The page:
Lung transplant success rate boosted by using larger lungs
Transplant teams have long tried to match the size of donor lungs to the size of the recipient as closely as possible, with concerns that lungs of the wrong size could lead to poor lung function and poor outcomes. But new research from the USA suggests that oversized donor lungs may be the best option for patients, with a 30 per cent increased chance of survival one year after the operation.
The study, published in The Annals of Thoracic Surgery, analysed data from 4,520 people with double lung transplants and 2,477 people with single lung transplants performed between May 2005 and April 2010 in the USA. The findings were clearer about the benefits of larger lungs in double lung transplants than in single ones, though oversized lungs did have some survival benefit in single transplant cases as well.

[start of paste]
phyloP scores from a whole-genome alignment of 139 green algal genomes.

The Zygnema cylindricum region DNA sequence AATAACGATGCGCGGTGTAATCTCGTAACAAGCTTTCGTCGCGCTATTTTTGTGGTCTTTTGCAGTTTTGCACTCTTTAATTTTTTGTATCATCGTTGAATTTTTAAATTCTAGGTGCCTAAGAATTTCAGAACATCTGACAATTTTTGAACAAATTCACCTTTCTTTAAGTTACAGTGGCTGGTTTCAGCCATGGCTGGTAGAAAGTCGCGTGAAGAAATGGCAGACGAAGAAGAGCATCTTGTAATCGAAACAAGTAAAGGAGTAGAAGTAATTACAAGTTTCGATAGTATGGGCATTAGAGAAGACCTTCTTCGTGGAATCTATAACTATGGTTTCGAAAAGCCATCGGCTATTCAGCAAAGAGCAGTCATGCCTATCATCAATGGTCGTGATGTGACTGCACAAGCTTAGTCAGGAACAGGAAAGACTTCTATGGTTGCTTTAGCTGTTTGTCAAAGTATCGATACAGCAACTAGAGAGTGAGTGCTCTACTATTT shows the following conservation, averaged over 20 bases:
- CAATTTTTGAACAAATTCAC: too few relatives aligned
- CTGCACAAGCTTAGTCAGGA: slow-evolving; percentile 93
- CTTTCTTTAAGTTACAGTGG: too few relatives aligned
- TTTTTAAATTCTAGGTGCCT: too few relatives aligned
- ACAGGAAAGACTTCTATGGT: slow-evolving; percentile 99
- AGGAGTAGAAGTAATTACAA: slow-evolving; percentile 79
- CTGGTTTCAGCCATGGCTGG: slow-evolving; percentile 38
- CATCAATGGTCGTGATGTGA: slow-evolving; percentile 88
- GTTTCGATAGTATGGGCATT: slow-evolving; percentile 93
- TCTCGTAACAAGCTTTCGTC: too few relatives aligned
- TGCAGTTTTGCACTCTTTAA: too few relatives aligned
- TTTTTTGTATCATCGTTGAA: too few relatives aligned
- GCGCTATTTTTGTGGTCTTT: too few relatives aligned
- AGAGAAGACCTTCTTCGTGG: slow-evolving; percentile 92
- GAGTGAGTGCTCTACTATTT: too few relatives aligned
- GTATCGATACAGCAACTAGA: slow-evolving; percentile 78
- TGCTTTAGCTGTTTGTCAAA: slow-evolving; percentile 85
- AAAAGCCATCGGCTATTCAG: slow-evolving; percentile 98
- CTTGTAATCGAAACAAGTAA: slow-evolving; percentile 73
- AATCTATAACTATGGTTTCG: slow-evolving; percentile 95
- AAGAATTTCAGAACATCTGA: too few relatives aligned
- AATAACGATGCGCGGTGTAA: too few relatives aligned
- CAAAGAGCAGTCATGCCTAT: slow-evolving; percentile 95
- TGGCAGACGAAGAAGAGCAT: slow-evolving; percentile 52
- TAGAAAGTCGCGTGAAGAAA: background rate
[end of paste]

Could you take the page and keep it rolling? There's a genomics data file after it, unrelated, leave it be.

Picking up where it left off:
“Our study tells us that if we were to routinely transplant larger lungs into patients, we could potentially make a real impact on survival. And that's the goal of research," says Christian A. Merlo, a lung transplant expert.
"This study tells us that rather than looking at things like age or height, you have to look at each patient very carefully and determine what their lung capacity is," says Ashish S. Shah, surgical director of lung transplantation at The Johns Hopkins Hospital Shah. "There may be children who could take adult lungs that would be oversized for them with a good result. And there may be small adults who would do well with paediatric lungs."